Obama backs Seoul and demands North Korea give up nukes

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US President Barack Obama told North Korea to stick to its commitment to abandon atomic weapons, throwing his support behind ally South Korea ahead of talks to try to calm tension on the divided peninsula.

Seoul announced on Wednesday that it would hold its first meeting with North Korean officials since a deadly artillery attack on an island in the South in November.
“On the Korean peninsula, we stand with our ally South Korea, and insist that North Korea keeps its commitment to abandon nuclear weapons,” Obama said in his State of the Union address on Tuesday night.

The two Koreas will meet at the border truce village of Panmunjom on February 11 for preliminary military talks to discuss last year’s two deadly attacks against the South’s Cheonan warship and the island of Yeonpyeong, Reuters reports.

Seoul has held out the prospect of high-level military talks, possibly at ministerial level, if Pyongyang accepts responsibility for the attacks and agrees not to carry out such provocations again.

North Korea’s foreign ministry said, without referring directly to the South’s proposal for nuclear talks, that it was prepared to engage in any form of dialogue as long as it helped to reduce tension.
“It is our position that each party eliminate actions that will be seen as provocation by the other side by building confidence through dialogue and negotiations, and we are prepared to work to make that happen,” an unnamed ministry spokesman said in comments carried by the official KCNA news agency.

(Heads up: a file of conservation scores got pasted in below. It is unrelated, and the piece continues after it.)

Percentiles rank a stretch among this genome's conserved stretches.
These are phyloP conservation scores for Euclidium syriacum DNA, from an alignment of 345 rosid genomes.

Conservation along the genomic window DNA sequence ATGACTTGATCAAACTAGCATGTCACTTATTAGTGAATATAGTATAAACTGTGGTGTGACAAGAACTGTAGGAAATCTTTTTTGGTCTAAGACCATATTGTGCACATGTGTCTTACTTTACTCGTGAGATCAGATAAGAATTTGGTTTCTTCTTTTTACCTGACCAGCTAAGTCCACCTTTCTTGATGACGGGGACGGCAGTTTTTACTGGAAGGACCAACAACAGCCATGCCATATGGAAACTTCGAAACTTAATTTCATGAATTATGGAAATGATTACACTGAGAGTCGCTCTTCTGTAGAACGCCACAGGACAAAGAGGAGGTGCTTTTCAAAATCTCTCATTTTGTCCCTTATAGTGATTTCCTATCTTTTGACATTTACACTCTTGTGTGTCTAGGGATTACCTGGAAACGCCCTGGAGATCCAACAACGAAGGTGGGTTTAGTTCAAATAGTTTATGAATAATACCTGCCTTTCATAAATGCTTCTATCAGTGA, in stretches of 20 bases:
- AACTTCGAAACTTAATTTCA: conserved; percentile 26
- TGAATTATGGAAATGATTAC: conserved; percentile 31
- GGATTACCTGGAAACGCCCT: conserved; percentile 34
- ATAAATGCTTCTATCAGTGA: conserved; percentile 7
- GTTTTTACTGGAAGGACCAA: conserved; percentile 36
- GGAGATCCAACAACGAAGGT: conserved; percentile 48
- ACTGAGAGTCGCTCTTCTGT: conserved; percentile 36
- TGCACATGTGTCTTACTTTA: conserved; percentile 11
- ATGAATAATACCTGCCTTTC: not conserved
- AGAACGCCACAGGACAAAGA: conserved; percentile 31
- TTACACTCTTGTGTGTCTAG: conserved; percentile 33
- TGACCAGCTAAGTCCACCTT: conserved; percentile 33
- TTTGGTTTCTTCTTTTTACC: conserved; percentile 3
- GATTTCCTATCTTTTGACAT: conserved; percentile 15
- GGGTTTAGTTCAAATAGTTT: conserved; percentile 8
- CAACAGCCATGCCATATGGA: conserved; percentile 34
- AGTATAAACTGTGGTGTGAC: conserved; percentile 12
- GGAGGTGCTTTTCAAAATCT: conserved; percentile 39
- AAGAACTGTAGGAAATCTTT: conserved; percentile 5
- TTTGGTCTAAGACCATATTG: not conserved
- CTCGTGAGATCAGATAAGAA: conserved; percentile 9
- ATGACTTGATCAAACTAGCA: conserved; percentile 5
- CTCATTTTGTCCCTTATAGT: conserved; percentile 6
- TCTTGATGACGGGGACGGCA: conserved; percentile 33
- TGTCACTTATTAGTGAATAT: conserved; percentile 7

North Korea denies it had anything to do with the sinking of the Cheonan and says the South provoked its artillery attack.
“To establish peace on the Korean peninsula and see true development of North-South relations, the North must accept these proposals,” a South Korean unification ministry spokesman told a news briefing.

The South also wants separate bilateral talks with the North to ascertain its sincerity about denuclearization, an effort that comes as the Pyongyang urges regional powers to resume aid-for-disarmament negotiations — so-called six-party talks — it walked out of two years ago.

Few believe the North has any intention of honoring its 2005 pledge to denuclearize, citing revelations last November about its uranium program which give it a second route — alongside its plutonium program — to make a nuclear bomb.
“REGRET” ENOUGH?

Washington and Beijing, the North’s only major ally, have both pressed the two Koreas to resolve their latest standoff before returning to the broader six-party process.

But analysts doubt the North will change its stand on the Cheonan attack, in which 46 sailors were killed, by admitting responsibility.

More likely, they say, Pyongyang may indicate regret about the killings of civilians during the Yeonpyeong attack.

U.S. Deputy Secretary of State James Steinberg arrived in Seoul on Wednesday to discuss North Korea’s recent efforts to restart dialogue, as well as Pyongyang’s uranium enrichment program.
“We’re beginning to make progress in persuading all the parties that we need to see concrete steps and sincere moves by North Korea to move forward, and if North Korea is prepared to move in that direction than we are prepared to do so as well,” he told reporters.



Steinberg will also visit Japan and China.